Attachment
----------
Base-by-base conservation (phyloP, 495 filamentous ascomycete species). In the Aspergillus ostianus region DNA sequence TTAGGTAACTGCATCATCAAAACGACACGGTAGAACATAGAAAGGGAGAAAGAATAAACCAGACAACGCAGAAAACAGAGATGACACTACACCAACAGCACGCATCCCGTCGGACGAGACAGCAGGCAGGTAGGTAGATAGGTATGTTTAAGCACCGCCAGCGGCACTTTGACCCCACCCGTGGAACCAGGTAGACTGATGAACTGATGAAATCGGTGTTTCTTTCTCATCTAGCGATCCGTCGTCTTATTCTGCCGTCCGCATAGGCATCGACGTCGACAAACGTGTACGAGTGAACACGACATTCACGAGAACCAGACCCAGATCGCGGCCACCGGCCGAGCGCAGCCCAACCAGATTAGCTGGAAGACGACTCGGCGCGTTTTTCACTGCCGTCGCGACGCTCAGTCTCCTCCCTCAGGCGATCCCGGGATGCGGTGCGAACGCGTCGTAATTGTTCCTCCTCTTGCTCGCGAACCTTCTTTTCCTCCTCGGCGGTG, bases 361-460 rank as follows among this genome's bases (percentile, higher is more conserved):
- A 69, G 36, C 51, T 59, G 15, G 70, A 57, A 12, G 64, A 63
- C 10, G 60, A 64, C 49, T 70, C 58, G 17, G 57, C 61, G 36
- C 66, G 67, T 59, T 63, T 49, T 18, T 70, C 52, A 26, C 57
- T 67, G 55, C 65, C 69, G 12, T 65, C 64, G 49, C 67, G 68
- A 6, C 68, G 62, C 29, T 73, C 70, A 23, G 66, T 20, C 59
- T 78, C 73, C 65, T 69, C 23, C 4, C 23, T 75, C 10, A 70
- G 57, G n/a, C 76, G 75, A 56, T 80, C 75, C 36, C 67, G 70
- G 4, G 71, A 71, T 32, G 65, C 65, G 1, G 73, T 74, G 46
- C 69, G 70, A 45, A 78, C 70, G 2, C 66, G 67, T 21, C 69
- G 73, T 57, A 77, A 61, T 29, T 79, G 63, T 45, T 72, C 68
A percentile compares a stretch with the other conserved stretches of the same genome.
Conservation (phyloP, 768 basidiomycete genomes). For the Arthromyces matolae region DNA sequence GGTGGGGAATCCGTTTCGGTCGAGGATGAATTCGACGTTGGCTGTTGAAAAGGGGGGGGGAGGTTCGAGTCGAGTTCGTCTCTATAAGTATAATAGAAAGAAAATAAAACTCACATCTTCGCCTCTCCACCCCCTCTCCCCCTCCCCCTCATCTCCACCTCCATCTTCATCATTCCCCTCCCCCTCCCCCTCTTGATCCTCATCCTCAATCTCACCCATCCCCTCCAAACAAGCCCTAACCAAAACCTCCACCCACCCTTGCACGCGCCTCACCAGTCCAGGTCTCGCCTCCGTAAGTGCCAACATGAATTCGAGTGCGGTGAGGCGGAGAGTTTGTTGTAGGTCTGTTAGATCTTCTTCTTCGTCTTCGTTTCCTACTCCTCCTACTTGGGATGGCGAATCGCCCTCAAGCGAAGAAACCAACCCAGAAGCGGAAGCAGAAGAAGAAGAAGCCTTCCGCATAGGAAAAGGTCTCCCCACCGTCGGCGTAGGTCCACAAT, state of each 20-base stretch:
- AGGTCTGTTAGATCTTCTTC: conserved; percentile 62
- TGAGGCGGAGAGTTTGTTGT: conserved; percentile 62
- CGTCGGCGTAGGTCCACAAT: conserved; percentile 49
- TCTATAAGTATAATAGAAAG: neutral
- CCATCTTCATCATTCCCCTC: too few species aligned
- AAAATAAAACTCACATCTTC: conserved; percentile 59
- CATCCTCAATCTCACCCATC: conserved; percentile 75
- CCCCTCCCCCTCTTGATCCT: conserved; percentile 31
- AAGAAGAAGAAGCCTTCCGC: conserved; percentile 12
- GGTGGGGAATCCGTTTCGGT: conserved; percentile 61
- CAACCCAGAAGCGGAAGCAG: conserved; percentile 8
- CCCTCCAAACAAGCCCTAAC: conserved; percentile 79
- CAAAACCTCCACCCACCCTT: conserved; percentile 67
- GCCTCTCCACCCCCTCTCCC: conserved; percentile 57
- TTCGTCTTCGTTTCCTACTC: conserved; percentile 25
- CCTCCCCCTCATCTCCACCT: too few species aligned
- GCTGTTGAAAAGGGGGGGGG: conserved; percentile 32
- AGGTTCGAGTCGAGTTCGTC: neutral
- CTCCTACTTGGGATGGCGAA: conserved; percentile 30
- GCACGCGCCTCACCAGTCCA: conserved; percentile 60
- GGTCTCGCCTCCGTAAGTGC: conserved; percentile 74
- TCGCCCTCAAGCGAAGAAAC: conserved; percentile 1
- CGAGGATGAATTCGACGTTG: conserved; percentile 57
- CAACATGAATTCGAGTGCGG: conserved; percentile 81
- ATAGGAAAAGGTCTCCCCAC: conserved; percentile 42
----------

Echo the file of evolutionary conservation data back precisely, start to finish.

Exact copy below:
Base-by-base conservation (phyloP, 495 filamentous ascomycete species). In the Aspergillus ostianus region DNA sequence TTAGGTAACTGCATCATCAAAACGACACGGTAGAACATAGAAAGGGAGAAAGAATAAACCAGACAACGCAGAAAACAGAGATGACACTACACCAACAGCACGCATCCCGTCGGACGAGACAGCAGGCAGGTAGGTAGATAGGTATGTTTAAGCACCGCCAGCGGCACTTTGACCCCACCCGTGGAACCAGGTAGACTGATGAACTGATGAAATCGGTGTTTCTTTCTCATCTAGCGATCCGTCGTCTTATTCTGCCGTCCGCATAGGCATCGACGTCGACAAACGTGTACGAGTGAACACGACATTCACGAGAACCAGACCCAGATCGCGGCCACCGGCCGAGCGCAGCCCAACCAGATTAGCTGGAAGACGACTCGGCGCGTTTTTCACTGCCGTCGCGACGCTCAGTCTCCTCCCTCAGGCGATCCCGGGATGCGGTGCGAACGCGTCGTAATTGTTCCTCCTCTTGCTCGCGAACCTTCTTTTCCTCCTCGGCGGTG, bases 361-460 rank as follows among this genome's bases (percentile, higher is more conserved):
- A 69, G 36, C 51, T 59, G 15, G 70, A 57, A 12, G 64, A 63
- C 10, G 60, A 64, C 49, T 70, C 58, G 17, G 57, C 61, G 36
- C 66, G 67, T 59, T 63, T 49, T 18, T 70, C 52, A 26, C 57
- T 67, G 55, C 65, C 69, G 12, T 65, C 64, G 49, C 67, G 68
- A 6, C 68, G 62, C 29, T 73, C 70, A 23, G 66, T 20, C 59
- T 78, C 73, C 65, T 69, C 23, C 4, C 23, T 75, C 10, A 70
- G 57, G n/a, C 76, G 75, A 56, T 80, C 75, C 36, C 67, G 70
- G 4, G 71, A 71, T 32, G 65, C 65, G 1, G 73, T 74, G 46
- C 69, G 70, A 45, A 78, C 70, G 2, C 66, G 67, T 21, C 69
- G 73, T 57, A 77, A 61, T 29, T 79, G 63, T 45, T 72, C 68
A percentile compares a stretch with the other conserved stretches of the same genome.
Conservation (phyloP, 768 basidiomycete genomes). For the Arthromyces matolae region DNA sequence GGTGGGGAATCCGTTTCGGTCGAGGATGAATTCGACGTTGGCTGTTGAAAAGGGGGGGGGAGGTTCGAGTCGAGTTCGTCTCTATAAGTATAATAGAAAGAAAATAAAACTCACATCTTCGCCTCTCCACCCCCTCTCCCCCTCCCCCTCATCTCCACCTCCATCTTCATCATTCCCCTCCCCCTCCCCCTCTTGATCCTCATCCTCAATCTCACCCATCCCCTCCAAACAAGCCCTAACCAAAACCTCCACCCACCCTTGCACGCGCCTCACCAGTCCAGGTCTCGCCTCCGTAAGTGCCAACATGAATTCGAGTGCGGTGAGGCGGAGAGTTTGTTGTAGGTCTGTTAGATCTTCTTCTTCGTCTTCGTTTCCTACTCCTCCTACTTGGGATGGCGAATCGCCCTCAAGCGAAGAAACCAACCCAGAAGCGGAAGCAGAAGAAGAAGAAGCCTTCCGCATAGGAAAAGGTCTCCCCACCGTCGGCGTAGGTCCACAAT, state of each 20-base stretch:
- AGGTCTGTTAGATCTTCTTC: conserved; percentile 62
- TGAGGCGGAGAGTTTGTTGT: conserved; percentile 62
- CGTCGGCGTAGGTCCACAAT: conserved; percentile 49
- TCTATAAGTATAATAGAAAG: neutral
- CCATCTTCATCATTCCCCTC: too few species aligned
- AAAATAAAACTCACATCTTC: conserved; percentile 59
- CATCCTCAATCTCACCCATC: conserved; percentile 75
- CCCCTCCCCCTCTTGATCCT: conserved; percentile 31
- AAGAAGAAGAAGCCTTCCGC: conserved; percentile 12
- GGTGGGGAATCCGTTTCGGT: conserved; percentile 61
- CAACCCAGAAGCGGAAGCAG: conserved; percentile 8
- CCCTCCAAACAAGCCCTAAC: conserved; percentile 79
- CAAAACCTCCACCCACCCTT: conserved; percentile 67
- GCCTCTCCACCCCCTCTCCC: conserved; percentile 57
- TTCGTCTTCGTTTCCTACTC: conserved; percentile 25
- CCTCCCCCTCATCTCCACCT: too few species aligned
- GCTGTTGAAAAGGGGGGGGG: conserved; percentile 32
- AGGTTCGAGTCGAGTTCGTC: neutral
- CTCCTACTTGGGATGGCGAA: conserved; percentile 30
- GCACGCGCCTCACCAGTCCA: conserved; percentile 60
- GGTCTCGCCTCCGTAAGTGC: conserved; percentile 74
- TCGCCCTCAAGCGAAGAAAC: conserved; percentile 1
- CGAGGATGAATTCGACGTTG: conserved; percentile 57
- CAACATGAATTCGAGTGCGG: conserved; percentile 81
- ATAGGAAAAGGTCTCCCCAC: conserved; percentile 42